(Congestive) Heart Failure: Causes, Symptoms & Treatments

Cardiovascular disease – diseases that occur in the heart or blood vessels – is the leading cause of death for men and women in our country – that’s 1 in 3 deaths. Every 34 seconds, someone dies of heart disease, and every 40 seconds someone is getting a heart attack. Every year more than 650,000 Americans are diagnosed with (congestive) heart failure, which is the main reason for hospitalization for men and women over 65. All this makes it for everyone important to know how to recognize heart failure and what to do next because (undiagnosed) heart failure can have life-threatening consequences.

What is Heart Failure?
Heart failure – also known as congestive heart failure – means that the heart is damaged and works less efficiently than it should. It means that the heart has trouble pumping blood through the body. This doesn’t mean your heart stopped working or pumping blood at all, it means that it pumps slower than before. As a reaction to the heart not pumping well enough, the body will build up fluids – in the lungs, kidneys, or lower extremities. Congestive heart failure causes, include:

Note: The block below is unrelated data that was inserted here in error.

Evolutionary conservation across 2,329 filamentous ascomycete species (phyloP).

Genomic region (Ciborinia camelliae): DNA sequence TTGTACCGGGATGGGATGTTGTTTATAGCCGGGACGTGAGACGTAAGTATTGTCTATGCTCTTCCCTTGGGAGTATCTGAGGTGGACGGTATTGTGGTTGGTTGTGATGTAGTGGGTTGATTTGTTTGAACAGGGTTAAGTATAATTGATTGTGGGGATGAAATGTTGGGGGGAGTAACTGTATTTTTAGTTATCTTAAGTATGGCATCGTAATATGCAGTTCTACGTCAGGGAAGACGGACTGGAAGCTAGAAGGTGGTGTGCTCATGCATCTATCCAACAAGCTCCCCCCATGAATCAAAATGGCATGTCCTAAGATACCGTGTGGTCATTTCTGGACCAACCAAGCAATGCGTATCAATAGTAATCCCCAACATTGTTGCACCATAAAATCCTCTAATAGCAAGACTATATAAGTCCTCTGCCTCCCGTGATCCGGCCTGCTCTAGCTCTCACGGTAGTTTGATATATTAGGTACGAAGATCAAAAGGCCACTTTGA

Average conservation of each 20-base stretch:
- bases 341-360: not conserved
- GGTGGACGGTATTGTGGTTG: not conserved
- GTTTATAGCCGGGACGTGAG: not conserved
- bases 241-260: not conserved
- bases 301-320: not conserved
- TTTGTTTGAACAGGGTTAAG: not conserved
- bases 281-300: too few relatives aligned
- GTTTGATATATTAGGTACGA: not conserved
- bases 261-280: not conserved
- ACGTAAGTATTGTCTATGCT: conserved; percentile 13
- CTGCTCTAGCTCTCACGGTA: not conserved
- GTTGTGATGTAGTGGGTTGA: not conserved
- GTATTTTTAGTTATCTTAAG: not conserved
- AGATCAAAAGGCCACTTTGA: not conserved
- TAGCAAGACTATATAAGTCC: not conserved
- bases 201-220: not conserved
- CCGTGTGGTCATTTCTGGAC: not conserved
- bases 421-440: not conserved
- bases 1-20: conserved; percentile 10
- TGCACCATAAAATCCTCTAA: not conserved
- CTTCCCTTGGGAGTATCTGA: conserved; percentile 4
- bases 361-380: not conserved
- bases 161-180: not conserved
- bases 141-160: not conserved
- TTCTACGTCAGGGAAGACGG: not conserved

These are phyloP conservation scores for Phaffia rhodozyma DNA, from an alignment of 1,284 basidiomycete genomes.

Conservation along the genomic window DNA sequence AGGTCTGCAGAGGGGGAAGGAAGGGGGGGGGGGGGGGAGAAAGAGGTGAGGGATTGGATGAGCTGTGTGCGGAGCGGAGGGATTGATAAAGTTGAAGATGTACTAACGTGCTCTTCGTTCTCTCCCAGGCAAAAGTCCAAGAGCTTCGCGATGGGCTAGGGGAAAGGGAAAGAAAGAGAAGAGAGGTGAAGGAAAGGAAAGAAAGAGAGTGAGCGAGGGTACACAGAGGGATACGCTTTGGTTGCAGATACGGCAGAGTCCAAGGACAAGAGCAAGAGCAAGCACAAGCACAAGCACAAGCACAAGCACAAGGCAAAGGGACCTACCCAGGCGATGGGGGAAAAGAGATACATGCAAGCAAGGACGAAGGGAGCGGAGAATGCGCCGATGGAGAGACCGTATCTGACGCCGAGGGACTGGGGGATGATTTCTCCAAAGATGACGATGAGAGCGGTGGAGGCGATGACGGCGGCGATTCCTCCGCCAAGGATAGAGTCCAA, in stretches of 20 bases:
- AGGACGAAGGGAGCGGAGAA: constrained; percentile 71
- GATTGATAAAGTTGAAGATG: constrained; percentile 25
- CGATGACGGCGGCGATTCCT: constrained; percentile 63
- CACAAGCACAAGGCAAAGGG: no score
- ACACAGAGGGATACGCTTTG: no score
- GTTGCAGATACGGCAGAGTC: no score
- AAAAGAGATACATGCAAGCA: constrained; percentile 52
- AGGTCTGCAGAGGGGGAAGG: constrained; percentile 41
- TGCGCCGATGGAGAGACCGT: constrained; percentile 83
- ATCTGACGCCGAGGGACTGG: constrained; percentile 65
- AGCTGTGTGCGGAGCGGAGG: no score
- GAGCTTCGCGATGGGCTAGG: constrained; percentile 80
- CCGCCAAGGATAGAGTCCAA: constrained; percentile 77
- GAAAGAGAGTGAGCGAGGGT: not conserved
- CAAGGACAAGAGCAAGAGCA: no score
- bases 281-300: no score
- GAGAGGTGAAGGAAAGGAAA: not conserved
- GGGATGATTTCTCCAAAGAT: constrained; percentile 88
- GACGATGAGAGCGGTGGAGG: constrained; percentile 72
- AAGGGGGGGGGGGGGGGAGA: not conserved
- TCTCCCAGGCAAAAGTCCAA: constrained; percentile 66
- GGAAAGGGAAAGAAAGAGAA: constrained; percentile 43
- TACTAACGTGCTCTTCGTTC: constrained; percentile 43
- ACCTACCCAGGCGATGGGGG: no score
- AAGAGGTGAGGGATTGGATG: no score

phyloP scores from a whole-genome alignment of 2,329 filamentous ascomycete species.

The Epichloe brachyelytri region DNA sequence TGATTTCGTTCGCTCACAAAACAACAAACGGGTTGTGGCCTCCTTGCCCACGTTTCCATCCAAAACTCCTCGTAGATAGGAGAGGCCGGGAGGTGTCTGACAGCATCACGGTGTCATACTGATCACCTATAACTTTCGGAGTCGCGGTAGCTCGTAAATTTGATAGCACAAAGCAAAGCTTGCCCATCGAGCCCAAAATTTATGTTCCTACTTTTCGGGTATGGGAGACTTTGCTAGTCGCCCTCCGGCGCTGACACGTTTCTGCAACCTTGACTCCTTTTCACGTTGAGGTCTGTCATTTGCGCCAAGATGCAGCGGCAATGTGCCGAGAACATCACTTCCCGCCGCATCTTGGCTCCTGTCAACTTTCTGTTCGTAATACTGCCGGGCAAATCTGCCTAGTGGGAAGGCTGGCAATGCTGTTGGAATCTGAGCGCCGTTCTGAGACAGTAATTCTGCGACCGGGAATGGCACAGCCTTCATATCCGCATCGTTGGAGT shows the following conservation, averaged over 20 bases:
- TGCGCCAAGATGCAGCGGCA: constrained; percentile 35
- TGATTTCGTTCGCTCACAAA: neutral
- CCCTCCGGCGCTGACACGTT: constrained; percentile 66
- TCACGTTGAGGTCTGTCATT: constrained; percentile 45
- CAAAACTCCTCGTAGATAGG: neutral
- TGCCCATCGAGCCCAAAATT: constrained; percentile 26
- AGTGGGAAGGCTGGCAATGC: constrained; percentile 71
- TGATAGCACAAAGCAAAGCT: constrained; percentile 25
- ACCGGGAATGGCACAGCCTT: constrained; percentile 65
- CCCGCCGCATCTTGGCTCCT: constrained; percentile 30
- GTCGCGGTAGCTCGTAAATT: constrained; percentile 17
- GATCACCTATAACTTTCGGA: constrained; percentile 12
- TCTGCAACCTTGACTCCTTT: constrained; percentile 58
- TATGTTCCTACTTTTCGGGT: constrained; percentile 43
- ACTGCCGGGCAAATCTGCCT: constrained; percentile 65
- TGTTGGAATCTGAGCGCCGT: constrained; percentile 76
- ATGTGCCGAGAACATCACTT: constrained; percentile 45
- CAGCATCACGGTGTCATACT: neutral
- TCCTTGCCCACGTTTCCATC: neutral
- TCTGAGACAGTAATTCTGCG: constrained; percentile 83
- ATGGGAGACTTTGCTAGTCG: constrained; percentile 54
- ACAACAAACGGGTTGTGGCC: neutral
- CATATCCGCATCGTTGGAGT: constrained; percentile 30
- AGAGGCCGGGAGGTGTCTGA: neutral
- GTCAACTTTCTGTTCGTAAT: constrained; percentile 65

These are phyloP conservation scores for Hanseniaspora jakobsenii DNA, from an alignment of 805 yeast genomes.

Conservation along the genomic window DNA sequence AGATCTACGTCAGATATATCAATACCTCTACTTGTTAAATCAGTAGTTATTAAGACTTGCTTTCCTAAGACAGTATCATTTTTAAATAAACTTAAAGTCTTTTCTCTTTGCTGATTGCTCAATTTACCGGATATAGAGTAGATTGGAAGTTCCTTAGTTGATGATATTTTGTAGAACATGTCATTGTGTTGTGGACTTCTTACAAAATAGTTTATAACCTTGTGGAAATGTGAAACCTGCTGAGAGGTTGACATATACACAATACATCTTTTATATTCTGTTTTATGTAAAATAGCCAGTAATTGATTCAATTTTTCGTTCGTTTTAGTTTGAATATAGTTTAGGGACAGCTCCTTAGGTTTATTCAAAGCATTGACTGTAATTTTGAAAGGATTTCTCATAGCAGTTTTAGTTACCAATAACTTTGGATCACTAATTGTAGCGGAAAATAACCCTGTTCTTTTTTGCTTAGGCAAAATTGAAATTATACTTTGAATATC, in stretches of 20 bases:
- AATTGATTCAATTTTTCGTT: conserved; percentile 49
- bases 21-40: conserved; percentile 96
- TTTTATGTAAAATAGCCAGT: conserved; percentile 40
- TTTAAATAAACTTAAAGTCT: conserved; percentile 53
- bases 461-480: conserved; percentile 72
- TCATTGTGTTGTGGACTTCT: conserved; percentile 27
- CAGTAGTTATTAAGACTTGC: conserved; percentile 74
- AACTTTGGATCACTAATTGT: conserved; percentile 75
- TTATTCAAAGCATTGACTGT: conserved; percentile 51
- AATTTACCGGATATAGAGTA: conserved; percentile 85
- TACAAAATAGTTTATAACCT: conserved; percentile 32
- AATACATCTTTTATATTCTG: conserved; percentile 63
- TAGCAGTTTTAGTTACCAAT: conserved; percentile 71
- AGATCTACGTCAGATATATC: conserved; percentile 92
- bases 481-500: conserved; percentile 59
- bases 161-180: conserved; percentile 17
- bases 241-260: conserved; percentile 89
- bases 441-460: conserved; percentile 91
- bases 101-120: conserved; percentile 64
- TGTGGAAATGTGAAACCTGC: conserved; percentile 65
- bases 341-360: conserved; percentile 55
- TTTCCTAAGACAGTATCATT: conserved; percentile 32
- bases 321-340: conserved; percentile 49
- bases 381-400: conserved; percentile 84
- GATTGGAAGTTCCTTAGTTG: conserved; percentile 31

• CAD; Coronary artery disease
  • Heart attack
  • Cardiomyopathy
  • Congenital heart disease
  • Diabetes
  • High blood pressure
  • Arrhythmia
  • Obesity
  • Kidney diseases
  • Smoking
  • Certain medication
  • Substance abuse
  • Aging

Types of Heart Failure
There are 4 types of heart failure, named left-sided heart failure, right-sided heart failure, systolic heart failure (or heart failure with reduced ejection fraction), and heart failure with preserved ejection fraction. The first two differences by where moisture accumulates. Left-sided means that the fluid accumulates in the lungs and with right-sided it is in the lower extremities. Systolic heart failure means that the left ventricle of the heart is not strong enough and thus cannot pump hard enough, causing blood to move too slowly through the body. The last type means that the left ventricle is too thick and/or stiff. This way it cannot relax and be completely filled, causing too little blood to be pumped through the body. Continue reading on the next page and find out how to recognize congestive heart failure and what you should do next.